AMERICAN DREAMS DO COME TRUE
Ping Fu survived the Cultural Revolution in China only to be expelled to the United States with virtually no money and no language skills.
Today, she graces the cover of Inc. magazine as its "Entrepreneur of the Year"-one of numerous awards she has received in recent years as chief executive officer of Raindrop Geomagic, a 3-D software firm based in RTP.
"I'm the embodiment of the American opportunity," Fu said with a smile. "I came here with absolutely nothing."
Fu arrived in the United States in 1981 as a 23-year-old student . By 1992 she had become a US citizen. And she loves her new homeland.
"You get caught in a traffic jam and that's a bad day? Put it in perspective," Fu said, reflecting on what she experienced growing up at the height of Mao Zedong's Cultural Revolution when her parents were banished to a concentration camp. She was only 7 at the time and basically had to raise herself in Shanghai as well as a young sister. "There aren't many bad days here in comparison."
She runs a growing international business that is on the cutting edge of 3-dimensional rendering. Raindrop has developed a means of capturing images-drawings, for example-and turning them into 3-D re-creations that can be fashioned into molds and prototypes.
But Fu will entertain no talk that she is brilliant, even though she was among the software developers who helped create some of the tremendous special effects used in the film Terminator 2. She also had a hand in the development of the cutting-edge Netscape web browser that helped revolutionize the Internet.
"I'm not that special," said Fu, 47. "I'm not that smart or anything else. I don't have a Harvard or MIT degree.
"I am just curious. I am learning on the fly. I don't have an MBA in business. I learn by reading and doing.
"It's more street smarts," she said with a smile, "than book smarts."
Not that she doesn't read business books. Fu recently read former GE chairman Jack Welch's book and the popular titles Blink and Tipping Point. And she did earn undergraduate and master's degrees in computer science after coming to the United States.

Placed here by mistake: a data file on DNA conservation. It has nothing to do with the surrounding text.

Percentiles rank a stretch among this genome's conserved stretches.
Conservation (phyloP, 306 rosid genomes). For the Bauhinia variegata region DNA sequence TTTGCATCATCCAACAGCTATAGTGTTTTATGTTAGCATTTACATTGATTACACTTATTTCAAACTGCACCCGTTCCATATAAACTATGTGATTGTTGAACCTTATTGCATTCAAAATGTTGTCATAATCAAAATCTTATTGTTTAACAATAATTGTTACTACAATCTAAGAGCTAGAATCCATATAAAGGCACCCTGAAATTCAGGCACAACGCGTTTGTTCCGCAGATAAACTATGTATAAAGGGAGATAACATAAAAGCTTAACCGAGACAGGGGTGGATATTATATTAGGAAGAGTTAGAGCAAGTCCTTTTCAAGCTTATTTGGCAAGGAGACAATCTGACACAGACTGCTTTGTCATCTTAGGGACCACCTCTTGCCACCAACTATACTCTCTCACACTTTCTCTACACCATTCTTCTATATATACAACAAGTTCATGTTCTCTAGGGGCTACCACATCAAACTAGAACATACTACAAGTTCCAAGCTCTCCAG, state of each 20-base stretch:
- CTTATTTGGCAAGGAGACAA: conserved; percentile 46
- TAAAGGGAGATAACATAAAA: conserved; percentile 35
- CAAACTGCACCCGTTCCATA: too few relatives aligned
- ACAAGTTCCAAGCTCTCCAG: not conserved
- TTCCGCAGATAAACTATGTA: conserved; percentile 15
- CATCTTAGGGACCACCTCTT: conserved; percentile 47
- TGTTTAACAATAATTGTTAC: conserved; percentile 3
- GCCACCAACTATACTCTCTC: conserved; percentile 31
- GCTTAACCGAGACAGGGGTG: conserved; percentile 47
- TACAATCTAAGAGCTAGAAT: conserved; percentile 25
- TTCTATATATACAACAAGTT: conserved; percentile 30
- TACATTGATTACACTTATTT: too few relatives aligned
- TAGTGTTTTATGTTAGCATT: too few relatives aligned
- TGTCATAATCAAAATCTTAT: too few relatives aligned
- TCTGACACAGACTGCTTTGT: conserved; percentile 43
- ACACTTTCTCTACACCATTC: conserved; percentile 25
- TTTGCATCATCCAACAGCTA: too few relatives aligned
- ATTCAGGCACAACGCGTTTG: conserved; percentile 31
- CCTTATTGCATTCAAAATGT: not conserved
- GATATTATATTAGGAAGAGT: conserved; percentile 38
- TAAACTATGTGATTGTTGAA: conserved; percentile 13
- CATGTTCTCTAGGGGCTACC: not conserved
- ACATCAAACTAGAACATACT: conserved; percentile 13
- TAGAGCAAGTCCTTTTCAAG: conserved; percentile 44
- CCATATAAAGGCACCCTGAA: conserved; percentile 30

Fu co-founded Raindrop along with her husband, Herbert Edelsbrunner, who is a professor at Duke University. She took over as chief executive officer of Raindrop in 2001. Since then the company has grown to some 100 employees with international offices in China as well as Singapore, Germany and Hungary. But being CEO doesn't keep her away from other interests.
"I like shapes. I enjoy sculpture more than painting," she said. Fu also spends a great deal of time with Xixi, her 12-year-old daughter. And she likes to do gardening.
Life for Fu is certainly different from her experiences growing up.
"During the Cultural Revolution, my parents were taken away. I raised myself for about 10 years," she recalled. "Father and mother were taken to a local concentration camp. They were screaming my name. Then they disappeared.
"Father was a professor and aerospace engineer, mother a chief financial officer of a large company before the Cultural Revolution. She was a very ambitious career woman."
Fu recently read a new biography of Mao-someone she admires not in the least.
"Mao historically is just like Stalin and Hitler," she said. "He was a brutal dictator who killed millions of people.
When she was banished to the United States, Fu found her way to a career in computers and software design. She remains forever grateful to her new homeland.
"I basically got my life back. It was an opportunity. I had no language skills, no money. Numerous people helped me," she said. "If I made it, a large part of [the reason] is that this society gave me an opportunity."
The American Dream is there for all, she stressed.
"If you have a passion to do something, you can do it," Fu said. "It is one of the richest countries in the world, and the one with the least number of barriers to pursue your dream, or to live a decent life. It's not hard to succeed-if you are willing to work.
"I feel protected here. I don't fear abuse. You think that you are supposed to have rights. I didn't come from a society where that was accepted."
Fu routinely returns to China on business, and memories of her upbringing are never far away.
"My experiences in China made me tougher, made me appreciate the good things that come my way, made me appreciate the opportunities and gave me a better attitude toward life. I am more optimistic."
She also is encouraged to see how China has changed in recent years, developing a free-market economy with amazing growth.
"I am very happy to see the change in China. In the last few years they have had more stability than in the previous 150 years," she said. "Three generations of people lived with nothing but chaos."
In running Raindrop, Fu said she would remain focused on building value.
"I always follow my heart. That's something I'm passionate about," she explained. "I want to create value. I don't think about creating wealth. That's not my interest. It's never been about money.
"What I think about and am hoping is that what I'm doing is good for society. If everyone tries to create value, we all will be better off."
Fu also wanted to make sure that she shared credit for her individual honors with her company.
"I'm flattered to be honored with so many awards. On the other hand, they are a validation of what we do as a company-we add value," she said. "I have incredibly good people here. No one single person achieves success. This is a family business. I understand that."